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Resveratrol in the diet is no help at all, study says

WinesDiseases and IllnessesItalyHarvard UniversityNational Institutes of HealthJohns Hopkins University
A promising polyphenol doesn't prevent heart disease or cancer at doses found in the diet
Red wine may not explain "the French paradox"
Study lands a blow to a supplement on which Americans spend $30 million per year

So you've been feeling virtuous quaffing red wine, nibbling on dark chocolate and popping grapes, thinking you're reaping the life-extending, disease-fighting, health-promoting benefits of resveratrol. You'll need to think again, suggests a new study, which finds that high levels of resveratrol consumed as part of a regular diet are not linked to lower levels of cancer, cardiovascular disease or inflammation, and do not appear to prolong life.

The latest research on the promising polyphenol was conducted on the senior population of two villages in the Chianti region of Italy -- 783 men and women 65 and older whose health and resveratrol intake was tracked between 1998 to 2009. The study was published Monday in JAMA Internal Medicine.

Avoiding the pitfalls of asking study participants to record or recall their daily intake, the researchers regularly gathered specimens of subjects' urine and tested them for levels of resveratrol metabolites. Fewer than 1% of the study population took vitamin, mineral or herbal supplements of any kind, so researchers could be pretty sure that byproducts of resveratrol were the result of food and drink consumed, not from pills. As might be expected in one of Italy's most prolific wine-producing regions, red wine was a regular feature in most subjects' daily diets.

Of the study's 783 men and women, just over one-third died during the nine-year study. About 27% of those healthy to begin with developed cardiovascular disease, and 4.6% developed cancer. But whether a study participant consumed high levels of resveratrol or none at all, the study revealed no differences in rates of cancer, cardiovascular disease, death or inflammation.

The latest research was led by Johns Hopkins University opthamologist and public health specialist Dr. Richard D. Semba.

On first glance, the study would seem to dash hopes for resveratrol, a plant extract that National Institutes of Health researcher Rafael deCabo, who was not involved in the current study, calls "a super-exciting compound." But researchers have long suspected -- and, in fact, found in many studies -- that it'll take a lot more resveratrol than can be consumed in food to influence such surrogate measures of health and longevity as C-reactive protein, a marker of inflammation, or glucose control and insulin sensitivity.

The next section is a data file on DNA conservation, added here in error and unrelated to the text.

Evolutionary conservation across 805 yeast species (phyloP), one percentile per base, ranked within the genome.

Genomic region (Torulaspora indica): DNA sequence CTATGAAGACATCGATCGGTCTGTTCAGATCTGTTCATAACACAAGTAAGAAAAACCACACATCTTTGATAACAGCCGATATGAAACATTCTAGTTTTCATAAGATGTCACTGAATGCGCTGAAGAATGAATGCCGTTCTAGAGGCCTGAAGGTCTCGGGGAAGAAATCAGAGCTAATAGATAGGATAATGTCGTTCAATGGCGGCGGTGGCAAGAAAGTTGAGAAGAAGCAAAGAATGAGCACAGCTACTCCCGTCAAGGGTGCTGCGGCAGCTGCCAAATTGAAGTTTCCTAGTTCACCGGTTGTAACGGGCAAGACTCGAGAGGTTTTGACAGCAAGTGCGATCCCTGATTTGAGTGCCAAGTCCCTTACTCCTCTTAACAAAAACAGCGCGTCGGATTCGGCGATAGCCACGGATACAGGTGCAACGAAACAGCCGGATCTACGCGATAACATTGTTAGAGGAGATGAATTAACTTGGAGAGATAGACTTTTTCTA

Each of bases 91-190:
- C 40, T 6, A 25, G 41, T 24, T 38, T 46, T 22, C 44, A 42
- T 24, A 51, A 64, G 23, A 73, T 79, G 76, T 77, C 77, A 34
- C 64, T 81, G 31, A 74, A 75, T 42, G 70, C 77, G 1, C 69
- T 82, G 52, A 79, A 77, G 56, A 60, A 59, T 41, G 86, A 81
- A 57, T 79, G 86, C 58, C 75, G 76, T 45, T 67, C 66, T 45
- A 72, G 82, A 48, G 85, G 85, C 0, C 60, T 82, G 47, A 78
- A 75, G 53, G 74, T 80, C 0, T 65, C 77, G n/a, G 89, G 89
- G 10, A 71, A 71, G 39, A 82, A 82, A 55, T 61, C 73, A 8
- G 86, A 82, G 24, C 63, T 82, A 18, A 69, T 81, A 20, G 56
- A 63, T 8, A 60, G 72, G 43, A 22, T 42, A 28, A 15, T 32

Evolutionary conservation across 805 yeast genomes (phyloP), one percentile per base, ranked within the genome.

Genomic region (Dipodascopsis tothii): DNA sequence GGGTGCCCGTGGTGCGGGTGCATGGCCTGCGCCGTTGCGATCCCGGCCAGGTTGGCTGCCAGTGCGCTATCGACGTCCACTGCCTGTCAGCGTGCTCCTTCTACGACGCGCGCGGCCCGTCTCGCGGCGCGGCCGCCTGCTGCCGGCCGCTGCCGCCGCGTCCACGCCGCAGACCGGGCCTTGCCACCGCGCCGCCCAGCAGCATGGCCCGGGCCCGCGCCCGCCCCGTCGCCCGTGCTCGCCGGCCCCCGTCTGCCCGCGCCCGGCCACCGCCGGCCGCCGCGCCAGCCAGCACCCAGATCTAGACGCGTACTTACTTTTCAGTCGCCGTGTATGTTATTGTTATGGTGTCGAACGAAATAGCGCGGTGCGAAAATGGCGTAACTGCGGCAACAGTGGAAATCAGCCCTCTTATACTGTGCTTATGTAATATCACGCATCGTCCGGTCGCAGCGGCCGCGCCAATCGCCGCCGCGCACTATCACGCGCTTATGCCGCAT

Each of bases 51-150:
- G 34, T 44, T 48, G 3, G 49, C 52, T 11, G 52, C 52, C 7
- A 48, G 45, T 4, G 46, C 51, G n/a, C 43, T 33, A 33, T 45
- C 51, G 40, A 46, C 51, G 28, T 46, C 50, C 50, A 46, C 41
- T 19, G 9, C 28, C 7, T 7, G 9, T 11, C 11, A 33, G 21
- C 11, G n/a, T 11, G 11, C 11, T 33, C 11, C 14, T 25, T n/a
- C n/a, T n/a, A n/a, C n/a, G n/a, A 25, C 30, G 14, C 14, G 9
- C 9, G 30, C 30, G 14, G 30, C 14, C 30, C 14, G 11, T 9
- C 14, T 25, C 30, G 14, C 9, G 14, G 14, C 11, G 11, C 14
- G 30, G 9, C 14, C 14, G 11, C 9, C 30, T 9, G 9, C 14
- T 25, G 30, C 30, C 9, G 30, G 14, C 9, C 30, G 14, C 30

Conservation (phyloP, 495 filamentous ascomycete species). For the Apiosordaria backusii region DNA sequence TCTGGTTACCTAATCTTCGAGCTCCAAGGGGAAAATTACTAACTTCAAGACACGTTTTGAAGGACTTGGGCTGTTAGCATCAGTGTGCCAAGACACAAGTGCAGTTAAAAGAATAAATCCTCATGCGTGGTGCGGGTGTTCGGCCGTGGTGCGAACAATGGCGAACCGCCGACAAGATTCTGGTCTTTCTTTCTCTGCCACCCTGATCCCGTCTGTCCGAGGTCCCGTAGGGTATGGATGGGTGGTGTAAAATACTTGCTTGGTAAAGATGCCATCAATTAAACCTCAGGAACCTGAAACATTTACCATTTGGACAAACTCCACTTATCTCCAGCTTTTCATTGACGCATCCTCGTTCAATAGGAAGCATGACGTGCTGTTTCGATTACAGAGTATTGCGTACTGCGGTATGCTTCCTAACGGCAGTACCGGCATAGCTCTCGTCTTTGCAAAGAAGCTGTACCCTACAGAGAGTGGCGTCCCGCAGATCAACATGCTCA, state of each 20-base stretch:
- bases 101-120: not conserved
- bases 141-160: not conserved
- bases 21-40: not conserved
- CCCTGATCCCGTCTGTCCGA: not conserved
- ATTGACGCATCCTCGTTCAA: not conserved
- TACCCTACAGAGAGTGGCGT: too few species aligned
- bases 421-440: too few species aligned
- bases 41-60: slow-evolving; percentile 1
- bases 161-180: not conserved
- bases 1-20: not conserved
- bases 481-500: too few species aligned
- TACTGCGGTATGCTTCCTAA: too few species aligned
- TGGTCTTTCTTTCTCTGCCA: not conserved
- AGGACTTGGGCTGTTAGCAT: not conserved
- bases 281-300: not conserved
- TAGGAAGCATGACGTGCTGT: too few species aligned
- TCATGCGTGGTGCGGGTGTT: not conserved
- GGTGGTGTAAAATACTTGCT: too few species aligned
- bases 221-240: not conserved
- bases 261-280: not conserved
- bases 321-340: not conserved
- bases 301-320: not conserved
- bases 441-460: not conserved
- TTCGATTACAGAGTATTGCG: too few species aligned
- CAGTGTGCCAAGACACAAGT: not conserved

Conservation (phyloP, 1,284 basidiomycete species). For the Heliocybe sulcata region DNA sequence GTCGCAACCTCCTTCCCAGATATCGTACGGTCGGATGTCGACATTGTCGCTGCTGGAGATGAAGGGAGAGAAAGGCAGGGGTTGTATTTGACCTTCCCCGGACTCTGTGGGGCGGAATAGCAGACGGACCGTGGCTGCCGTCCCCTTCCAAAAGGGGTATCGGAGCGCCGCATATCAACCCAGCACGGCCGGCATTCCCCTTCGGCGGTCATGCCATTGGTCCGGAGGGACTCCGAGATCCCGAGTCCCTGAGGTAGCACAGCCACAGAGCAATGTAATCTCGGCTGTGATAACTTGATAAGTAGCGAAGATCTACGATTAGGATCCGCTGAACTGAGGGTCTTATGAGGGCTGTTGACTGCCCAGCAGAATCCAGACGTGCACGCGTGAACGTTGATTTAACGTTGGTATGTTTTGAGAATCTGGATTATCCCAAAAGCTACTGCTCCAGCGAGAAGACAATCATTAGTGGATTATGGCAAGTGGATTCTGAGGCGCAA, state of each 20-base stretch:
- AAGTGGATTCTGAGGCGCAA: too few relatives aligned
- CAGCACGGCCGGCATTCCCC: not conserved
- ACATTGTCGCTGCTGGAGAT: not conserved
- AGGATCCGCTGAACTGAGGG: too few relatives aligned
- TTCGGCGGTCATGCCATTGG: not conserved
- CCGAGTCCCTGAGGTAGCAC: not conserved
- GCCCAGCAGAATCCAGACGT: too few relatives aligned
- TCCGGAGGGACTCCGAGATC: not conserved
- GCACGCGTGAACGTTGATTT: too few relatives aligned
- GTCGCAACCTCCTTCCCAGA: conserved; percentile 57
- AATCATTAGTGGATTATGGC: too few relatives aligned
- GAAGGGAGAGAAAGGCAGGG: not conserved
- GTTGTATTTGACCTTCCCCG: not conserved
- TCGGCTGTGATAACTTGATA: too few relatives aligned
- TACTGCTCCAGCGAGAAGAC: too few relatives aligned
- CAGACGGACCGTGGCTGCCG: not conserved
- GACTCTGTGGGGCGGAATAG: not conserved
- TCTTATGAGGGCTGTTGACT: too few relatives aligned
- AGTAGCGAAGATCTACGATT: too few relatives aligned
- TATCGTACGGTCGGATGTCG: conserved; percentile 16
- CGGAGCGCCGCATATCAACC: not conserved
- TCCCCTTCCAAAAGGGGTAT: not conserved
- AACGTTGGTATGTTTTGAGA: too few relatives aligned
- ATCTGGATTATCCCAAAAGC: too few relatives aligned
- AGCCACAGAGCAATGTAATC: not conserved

Other studies finding health benefits to resveratrol supplementation have been conducted on people with established health conditions, including obesity and diabetes. Though a typical proportion of participants in the current study already were sick when they were recruited, they were a small minority. Most of those in the Chianti study were aging but healthy. And for them, consumed resveratrol didn't help.

So, as with many agents found in nature or synthesized in a lab, resveratrol is probably only helpful in doses higher than can practically be consumed (and safe in doses that have not yet been determined). And resveratrol may be better at treating disease than it is at preventing it.

"The levels of Resveratrol in the diet are negligible compared to the levels shown to work in mice and humans," said Harvard University researcher David Sinclair, who has pioneered much of the research on resveratrol and other agents that activate the same "sirtuin pathway" and potentially extend lifespan.

Sinclair says the Chianti study certainly casts doubt on a central tenet of the "French paradox" -- the surmise that it is the resveratrol in red wine consumed by the French that has kept cardiovascular disease relatively low in a country where saturated fat is plentifully consumed. But the study does not extinguish hopes that "resveratrol or more potent molecules like it will make effective drugs," said Sinclair, who was not involved in the Chianti study.

"We’re becoming more aware that the effects of resveratrol are pretty much context dependent: If you have a challenge or disease, resveratrol seems to have a positive effect," said researcher Rafael deCabo. But it may not be the "primary prevention drug" that many health-conscious Americans had hoped. 

Americans already spend some $30 million on resveratrol supplements, ranging in potency to that found in a few glasses of red wine to doses that multiply that hundreds of time over. But the authors of the current study note that although dietary doses may be ineffective at prolonging life, the safety of higher doses is far from established.

"There are no data concerning its safety in high doses, or for long-term supplementation in older people, who often...are taking multiple medications," they wrote.

"We need to thoroughly investigate its effects in humans and what its complications may be," DeCabo said in an interview.

 "It’s a super-exciting compound, but still we need to learn a lot more about the basic biology of it and possible complications" for those taking it, he said.

 

 

Copyright © 2014, Los Angeles Times
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WinesDiseases and IllnessesItalyHarvard UniversityNational Institutes of HealthJohns Hopkins University
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